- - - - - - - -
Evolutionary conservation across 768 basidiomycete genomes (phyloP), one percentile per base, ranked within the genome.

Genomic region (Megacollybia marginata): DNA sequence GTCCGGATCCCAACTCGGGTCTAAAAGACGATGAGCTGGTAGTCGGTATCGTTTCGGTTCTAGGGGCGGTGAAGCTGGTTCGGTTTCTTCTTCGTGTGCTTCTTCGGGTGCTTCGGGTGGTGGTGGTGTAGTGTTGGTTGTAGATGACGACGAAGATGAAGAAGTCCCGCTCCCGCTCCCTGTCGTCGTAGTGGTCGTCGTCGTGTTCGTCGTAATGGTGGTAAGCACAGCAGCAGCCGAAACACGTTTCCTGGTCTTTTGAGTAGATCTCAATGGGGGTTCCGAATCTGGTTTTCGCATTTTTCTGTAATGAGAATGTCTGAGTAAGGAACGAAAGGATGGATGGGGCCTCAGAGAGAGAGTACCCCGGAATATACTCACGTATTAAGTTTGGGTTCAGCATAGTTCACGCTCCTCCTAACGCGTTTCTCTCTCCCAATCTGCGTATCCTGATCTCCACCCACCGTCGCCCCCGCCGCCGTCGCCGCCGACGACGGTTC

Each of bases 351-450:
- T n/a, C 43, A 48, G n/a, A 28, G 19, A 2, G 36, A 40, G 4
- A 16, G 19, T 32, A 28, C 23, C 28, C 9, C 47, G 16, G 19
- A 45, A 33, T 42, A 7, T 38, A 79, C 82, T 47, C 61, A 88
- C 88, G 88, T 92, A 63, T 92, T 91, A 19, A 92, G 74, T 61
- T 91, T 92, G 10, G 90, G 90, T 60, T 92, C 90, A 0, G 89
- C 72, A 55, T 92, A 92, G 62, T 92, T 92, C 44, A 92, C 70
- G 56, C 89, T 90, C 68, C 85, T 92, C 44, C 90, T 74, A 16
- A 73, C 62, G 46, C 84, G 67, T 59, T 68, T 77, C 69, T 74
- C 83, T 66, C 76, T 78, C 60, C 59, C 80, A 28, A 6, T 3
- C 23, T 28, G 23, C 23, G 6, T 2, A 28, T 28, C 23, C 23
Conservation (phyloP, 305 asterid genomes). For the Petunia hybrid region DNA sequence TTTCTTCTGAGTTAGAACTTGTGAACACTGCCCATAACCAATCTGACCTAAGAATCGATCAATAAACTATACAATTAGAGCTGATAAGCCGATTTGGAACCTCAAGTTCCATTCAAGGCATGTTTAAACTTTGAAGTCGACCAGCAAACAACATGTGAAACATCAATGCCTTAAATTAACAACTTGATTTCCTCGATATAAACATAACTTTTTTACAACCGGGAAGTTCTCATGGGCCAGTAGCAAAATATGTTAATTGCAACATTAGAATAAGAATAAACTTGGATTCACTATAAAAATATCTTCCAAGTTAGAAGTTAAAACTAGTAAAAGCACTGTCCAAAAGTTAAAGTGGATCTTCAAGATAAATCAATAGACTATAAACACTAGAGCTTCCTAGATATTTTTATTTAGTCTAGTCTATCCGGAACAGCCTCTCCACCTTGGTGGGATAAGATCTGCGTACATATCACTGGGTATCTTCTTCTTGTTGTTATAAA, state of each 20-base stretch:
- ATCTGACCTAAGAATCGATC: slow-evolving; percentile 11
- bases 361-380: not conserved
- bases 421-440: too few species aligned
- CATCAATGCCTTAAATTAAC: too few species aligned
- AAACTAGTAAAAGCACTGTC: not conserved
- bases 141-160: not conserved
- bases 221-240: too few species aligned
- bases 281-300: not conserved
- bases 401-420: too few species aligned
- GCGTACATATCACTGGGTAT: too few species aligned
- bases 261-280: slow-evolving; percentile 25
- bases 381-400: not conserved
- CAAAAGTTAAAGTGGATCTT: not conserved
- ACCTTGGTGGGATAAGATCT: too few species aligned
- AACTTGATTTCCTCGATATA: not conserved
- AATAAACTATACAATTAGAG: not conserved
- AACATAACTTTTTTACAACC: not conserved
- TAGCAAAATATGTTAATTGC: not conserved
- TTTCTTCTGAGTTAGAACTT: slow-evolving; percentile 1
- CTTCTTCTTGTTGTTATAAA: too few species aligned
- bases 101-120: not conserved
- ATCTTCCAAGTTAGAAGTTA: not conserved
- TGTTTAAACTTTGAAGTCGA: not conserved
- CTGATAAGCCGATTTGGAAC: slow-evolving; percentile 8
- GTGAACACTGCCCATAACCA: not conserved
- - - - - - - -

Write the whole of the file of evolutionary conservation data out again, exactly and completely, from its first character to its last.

Evolutionary conservation across 768 basidiomycete genomes (phyloP), one percentile per base, ranked within the genome.

Genomic region (Megacollybia marginata): DNA sequence GTCCGGATCCCAACTCGGGTCTAAAAGACGATGAGCTGGTAGTCGGTATCGTTTCGGTTCTAGGGGCGGTGAAGCTGGTTCGGTTTCTTCTTCGTGTGCTTCTTCGGGTGCTTCGGGTGGTGGTGGTGTAGTGTTGGTTGTAGATGACGACGAAGATGAAGAAGTCCCGCTCCCGCTCCCTGTCGTCGTAGTGGTCGTCGTCGTGTTCGTCGTAATGGTGGTAAGCACAGCAGCAGCCGAAACACGTTTCCTGGTCTTTTGAGTAGATCTCAATGGGGGTTCCGAATCTGGTTTTCGCATTTTTCTGTAATGAGAATGTCTGAGTAAGGAACGAAAGGATGGATGGGGCCTCAGAGAGAGAGTACCCCGGAATATACTCACGTATTAAGTTTGGGTTCAGCATAGTTCACGCTCCTCCTAACGCGTTTCTCTCTCCCAATCTGCGTATCCTGATCTCCACCCACCGTCGCCCCCGCCGCCGTCGCCGCCGACGACGGTTC

Each of bases 351-450:
- T n/a, C 43, A 48, G n/a, A 28, G 19, A 2, G 36, A 40, G 4
- A 16, G 19, T 32, A 28, C 23, C 28, C 9, C 47, G 16, G 19
- A 45, A 33, T 42, A 7, T 38, A 79, C 82, T 47, C 61, A 88
- C 88, G 88, T 92, A 63, T 92, T 91, A 19, A 92, G 74, T 61
- T 91, T 92, G 10, G 90, G 90, T 60, T 92, C 90, A 0, G 89
- C 72, A 55, T 92, A 92, G 62, T 92, T 92, C 44, A 92, C 70
- G 56, C 89, T 90, C 68, C 85, T 92, C 44, C 90, T 74, A 16
- A 73, C 62, G 46, C 84, G 67, T 59, T 68, T 77, C 69, T 74
- C 83, T 66, C 76, T 78, C 60, C 59, C 80, A 28, A 6, T 3
- C 23, T 28, G 23, C 23, G 6, T 2, A 28, T 28, C 23, C 23
Conservation (phyloP, 305 asterid genomes). For the Petunia hybrid region DNA sequence TTTCTTCTGAGTTAGAACTTGTGAACACTGCCCATAACCAATCTGACCTAAGAATCGATCAATAAACTATACAATTAGAGCTGATAAGCCGATTTGGAACCTCAAGTTCCATTCAAGGCATGTTTAAACTTTGAAGTCGACCAGCAAACAACATGTGAAACATCAATGCCTTAAATTAACAACTTGATTTCCTCGATATAAACATAACTTTTTTACAACCGGGAAGTTCTCATGGGCCAGTAGCAAAATATGTTAATTGCAACATTAGAATAAGAATAAACTTGGATTCACTATAAAAATATCTTCCAAGTTAGAAGTTAAAACTAGTAAAAGCACTGTCCAAAAGTTAAAGTGGATCTTCAAGATAAATCAATAGACTATAAACACTAGAGCTTCCTAGATATTTTTATTTAGTCTAGTCTATCCGGAACAGCCTCTCCACCTTGGTGGGATAAGATCTGCGTACATATCACTGGGTATCTTCTTCTTGTTGTTATAAA, state of each 20-base stretch:
- ATCTGACCTAAGAATCGATC: slow-evolving; percentile 11
- bases 361-380: not conserved
- bases 421-440: too few species aligned
- CATCAATGCCTTAAATTAAC: too few species aligned
- AAACTAGTAAAAGCACTGTC: not conserved
- bases 141-160: not conserved
- bases 221-240: too few species aligned
- bases 281-300: not conserved
- bases 401-420: too few species aligned
- GCGTACATATCACTGGGTAT: too few species aligned
- bases 261-280: slow-evolving; percentile 25
- bases 381-400: not conserved
- CAAAAGTTAAAGTGGATCTT: not conserved
- ACCTTGGTGGGATAAGATCT: too few species aligned
- AACTTGATTTCCTCGATATA: not conserved
- AATAAACTATACAATTAGAG: not conserved
- AACATAACTTTTTTACAACC: not conserved
- TAGCAAAATATGTTAATTGC: not conserved
- TTTCTTCTGAGTTAGAACTT: slow-evolving; percentile 1
- CTTCTTCTTGTTGTTATAAA: too few species aligned
- bases 101-120: not conserved
- ATCTTCCAAGTTAGAAGTTA: not conserved
- TGTTTAAACTTTGAAGTCGA: not conserved
- CTGATAAGCCGATTTGGAAC: slow-evolving; percentile 8
- GTGAACACTGCCCATAACCA: not conserved